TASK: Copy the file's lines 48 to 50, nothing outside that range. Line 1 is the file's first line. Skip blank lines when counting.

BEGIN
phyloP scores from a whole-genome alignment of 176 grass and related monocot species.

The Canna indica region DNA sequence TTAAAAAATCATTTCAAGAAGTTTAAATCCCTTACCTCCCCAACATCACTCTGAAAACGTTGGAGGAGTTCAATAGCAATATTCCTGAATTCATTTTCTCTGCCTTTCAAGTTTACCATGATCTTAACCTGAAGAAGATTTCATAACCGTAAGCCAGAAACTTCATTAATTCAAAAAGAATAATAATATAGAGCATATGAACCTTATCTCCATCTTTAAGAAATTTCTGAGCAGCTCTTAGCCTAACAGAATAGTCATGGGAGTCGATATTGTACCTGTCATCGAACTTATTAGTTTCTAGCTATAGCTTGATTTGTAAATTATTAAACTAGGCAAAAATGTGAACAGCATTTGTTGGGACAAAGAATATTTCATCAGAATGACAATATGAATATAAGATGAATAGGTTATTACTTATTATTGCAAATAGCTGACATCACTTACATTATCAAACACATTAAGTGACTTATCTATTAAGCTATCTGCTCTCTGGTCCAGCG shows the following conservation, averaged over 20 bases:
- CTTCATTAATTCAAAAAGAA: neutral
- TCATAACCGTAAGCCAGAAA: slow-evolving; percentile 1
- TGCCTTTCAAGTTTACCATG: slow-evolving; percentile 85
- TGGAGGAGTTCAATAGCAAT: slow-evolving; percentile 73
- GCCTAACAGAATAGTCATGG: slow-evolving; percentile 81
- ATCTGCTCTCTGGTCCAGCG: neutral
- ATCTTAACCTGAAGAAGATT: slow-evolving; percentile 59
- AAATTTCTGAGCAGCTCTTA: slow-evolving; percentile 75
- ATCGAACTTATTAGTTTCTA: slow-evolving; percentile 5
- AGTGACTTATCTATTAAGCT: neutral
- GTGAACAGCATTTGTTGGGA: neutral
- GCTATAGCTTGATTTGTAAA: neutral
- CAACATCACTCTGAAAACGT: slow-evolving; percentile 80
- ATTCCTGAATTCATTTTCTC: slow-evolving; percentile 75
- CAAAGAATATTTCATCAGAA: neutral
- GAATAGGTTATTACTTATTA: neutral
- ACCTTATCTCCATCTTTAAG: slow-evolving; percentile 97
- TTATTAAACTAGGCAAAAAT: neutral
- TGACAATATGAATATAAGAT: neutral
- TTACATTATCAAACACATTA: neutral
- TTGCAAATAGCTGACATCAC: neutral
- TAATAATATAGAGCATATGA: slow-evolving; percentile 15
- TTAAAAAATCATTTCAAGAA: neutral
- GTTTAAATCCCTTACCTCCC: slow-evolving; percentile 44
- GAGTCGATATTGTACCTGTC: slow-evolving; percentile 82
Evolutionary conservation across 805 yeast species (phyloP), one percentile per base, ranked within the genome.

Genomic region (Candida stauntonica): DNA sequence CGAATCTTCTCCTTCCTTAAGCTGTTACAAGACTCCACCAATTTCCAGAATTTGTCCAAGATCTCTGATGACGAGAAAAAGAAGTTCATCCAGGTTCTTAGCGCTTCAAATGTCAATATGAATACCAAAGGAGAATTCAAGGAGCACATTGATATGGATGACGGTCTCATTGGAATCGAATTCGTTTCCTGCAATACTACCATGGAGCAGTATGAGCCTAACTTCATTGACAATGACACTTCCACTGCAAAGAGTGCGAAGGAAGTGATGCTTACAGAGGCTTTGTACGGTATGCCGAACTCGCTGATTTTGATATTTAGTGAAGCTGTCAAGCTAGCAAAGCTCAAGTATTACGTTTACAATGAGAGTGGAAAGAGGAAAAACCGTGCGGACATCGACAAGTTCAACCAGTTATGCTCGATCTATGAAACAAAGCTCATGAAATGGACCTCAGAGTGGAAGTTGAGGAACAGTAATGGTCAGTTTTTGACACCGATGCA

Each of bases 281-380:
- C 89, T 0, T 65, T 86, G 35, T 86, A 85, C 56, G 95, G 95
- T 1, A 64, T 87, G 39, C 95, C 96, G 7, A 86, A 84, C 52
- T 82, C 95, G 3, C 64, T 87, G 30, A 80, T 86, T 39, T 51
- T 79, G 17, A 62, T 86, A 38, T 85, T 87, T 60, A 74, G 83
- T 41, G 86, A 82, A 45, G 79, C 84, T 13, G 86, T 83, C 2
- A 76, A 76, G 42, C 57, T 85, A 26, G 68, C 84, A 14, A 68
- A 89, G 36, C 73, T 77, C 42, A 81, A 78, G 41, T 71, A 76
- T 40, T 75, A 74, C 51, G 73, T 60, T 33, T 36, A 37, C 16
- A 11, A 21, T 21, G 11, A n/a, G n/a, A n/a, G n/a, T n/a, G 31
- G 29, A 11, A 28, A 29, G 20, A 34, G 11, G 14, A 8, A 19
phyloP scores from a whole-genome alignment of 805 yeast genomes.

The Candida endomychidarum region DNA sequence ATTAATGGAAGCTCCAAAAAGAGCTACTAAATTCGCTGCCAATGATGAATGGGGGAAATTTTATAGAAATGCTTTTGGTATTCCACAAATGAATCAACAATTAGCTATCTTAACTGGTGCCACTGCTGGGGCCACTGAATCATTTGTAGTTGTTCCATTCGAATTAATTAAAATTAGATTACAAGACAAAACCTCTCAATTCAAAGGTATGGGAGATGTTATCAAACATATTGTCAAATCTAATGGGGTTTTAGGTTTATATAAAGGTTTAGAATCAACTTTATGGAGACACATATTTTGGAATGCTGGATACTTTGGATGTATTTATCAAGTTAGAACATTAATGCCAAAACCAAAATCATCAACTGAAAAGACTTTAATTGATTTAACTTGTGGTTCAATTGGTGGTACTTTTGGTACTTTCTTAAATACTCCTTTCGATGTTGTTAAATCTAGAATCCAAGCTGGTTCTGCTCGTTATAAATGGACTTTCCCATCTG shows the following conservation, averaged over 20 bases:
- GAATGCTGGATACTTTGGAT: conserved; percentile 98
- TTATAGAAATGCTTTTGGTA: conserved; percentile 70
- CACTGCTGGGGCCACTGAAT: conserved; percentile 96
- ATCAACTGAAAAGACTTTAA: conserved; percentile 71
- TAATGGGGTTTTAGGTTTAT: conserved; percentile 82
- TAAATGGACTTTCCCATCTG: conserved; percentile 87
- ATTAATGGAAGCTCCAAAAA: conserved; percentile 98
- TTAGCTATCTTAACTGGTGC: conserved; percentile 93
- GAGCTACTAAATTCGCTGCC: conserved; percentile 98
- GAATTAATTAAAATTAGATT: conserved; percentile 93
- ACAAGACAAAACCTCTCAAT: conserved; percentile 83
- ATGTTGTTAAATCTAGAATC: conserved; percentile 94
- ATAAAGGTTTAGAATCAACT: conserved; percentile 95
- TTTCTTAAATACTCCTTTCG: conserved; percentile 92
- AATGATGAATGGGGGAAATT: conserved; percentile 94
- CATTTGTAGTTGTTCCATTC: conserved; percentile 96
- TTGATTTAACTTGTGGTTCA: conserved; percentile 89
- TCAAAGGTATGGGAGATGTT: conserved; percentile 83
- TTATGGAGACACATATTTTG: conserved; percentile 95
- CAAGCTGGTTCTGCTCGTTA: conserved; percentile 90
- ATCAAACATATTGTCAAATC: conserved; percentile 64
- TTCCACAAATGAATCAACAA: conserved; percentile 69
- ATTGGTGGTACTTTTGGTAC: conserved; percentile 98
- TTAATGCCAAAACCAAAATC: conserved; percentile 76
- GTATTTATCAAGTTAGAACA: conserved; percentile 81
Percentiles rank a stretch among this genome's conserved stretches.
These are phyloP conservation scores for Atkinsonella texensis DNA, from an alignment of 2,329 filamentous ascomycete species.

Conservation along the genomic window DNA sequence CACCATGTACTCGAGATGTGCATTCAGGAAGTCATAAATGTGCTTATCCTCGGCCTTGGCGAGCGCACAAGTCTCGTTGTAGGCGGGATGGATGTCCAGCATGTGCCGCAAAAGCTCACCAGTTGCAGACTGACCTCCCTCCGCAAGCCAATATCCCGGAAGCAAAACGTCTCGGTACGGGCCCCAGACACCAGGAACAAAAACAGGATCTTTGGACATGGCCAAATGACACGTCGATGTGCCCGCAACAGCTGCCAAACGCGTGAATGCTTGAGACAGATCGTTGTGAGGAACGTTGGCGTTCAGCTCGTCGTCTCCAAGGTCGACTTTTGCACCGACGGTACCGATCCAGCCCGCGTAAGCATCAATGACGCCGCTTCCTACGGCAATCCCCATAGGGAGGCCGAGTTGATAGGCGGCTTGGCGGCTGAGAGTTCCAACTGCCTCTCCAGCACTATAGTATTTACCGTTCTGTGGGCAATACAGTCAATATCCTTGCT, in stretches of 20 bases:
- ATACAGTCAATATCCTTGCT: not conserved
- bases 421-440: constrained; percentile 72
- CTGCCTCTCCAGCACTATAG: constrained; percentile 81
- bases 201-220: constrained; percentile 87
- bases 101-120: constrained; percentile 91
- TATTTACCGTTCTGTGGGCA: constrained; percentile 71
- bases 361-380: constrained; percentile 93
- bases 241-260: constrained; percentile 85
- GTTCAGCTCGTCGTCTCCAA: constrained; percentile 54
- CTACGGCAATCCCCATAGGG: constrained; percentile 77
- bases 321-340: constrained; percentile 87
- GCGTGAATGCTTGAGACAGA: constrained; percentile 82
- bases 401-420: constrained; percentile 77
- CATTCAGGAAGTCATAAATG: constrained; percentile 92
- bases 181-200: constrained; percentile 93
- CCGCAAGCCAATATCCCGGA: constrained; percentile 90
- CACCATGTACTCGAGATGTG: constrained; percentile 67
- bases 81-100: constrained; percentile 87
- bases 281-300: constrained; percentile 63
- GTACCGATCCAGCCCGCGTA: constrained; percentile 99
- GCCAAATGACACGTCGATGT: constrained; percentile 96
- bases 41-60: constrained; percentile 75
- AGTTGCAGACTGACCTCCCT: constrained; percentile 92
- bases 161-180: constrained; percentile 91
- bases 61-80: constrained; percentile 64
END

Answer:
- TAAATGGACTTTCCCATCTG: conserved; percentile 87
- ATTAATGGAAGCTCCAAAAA: conserved; percentile 98
- TTAGCTATCTTAACTGGTGC: conserved; percentile 93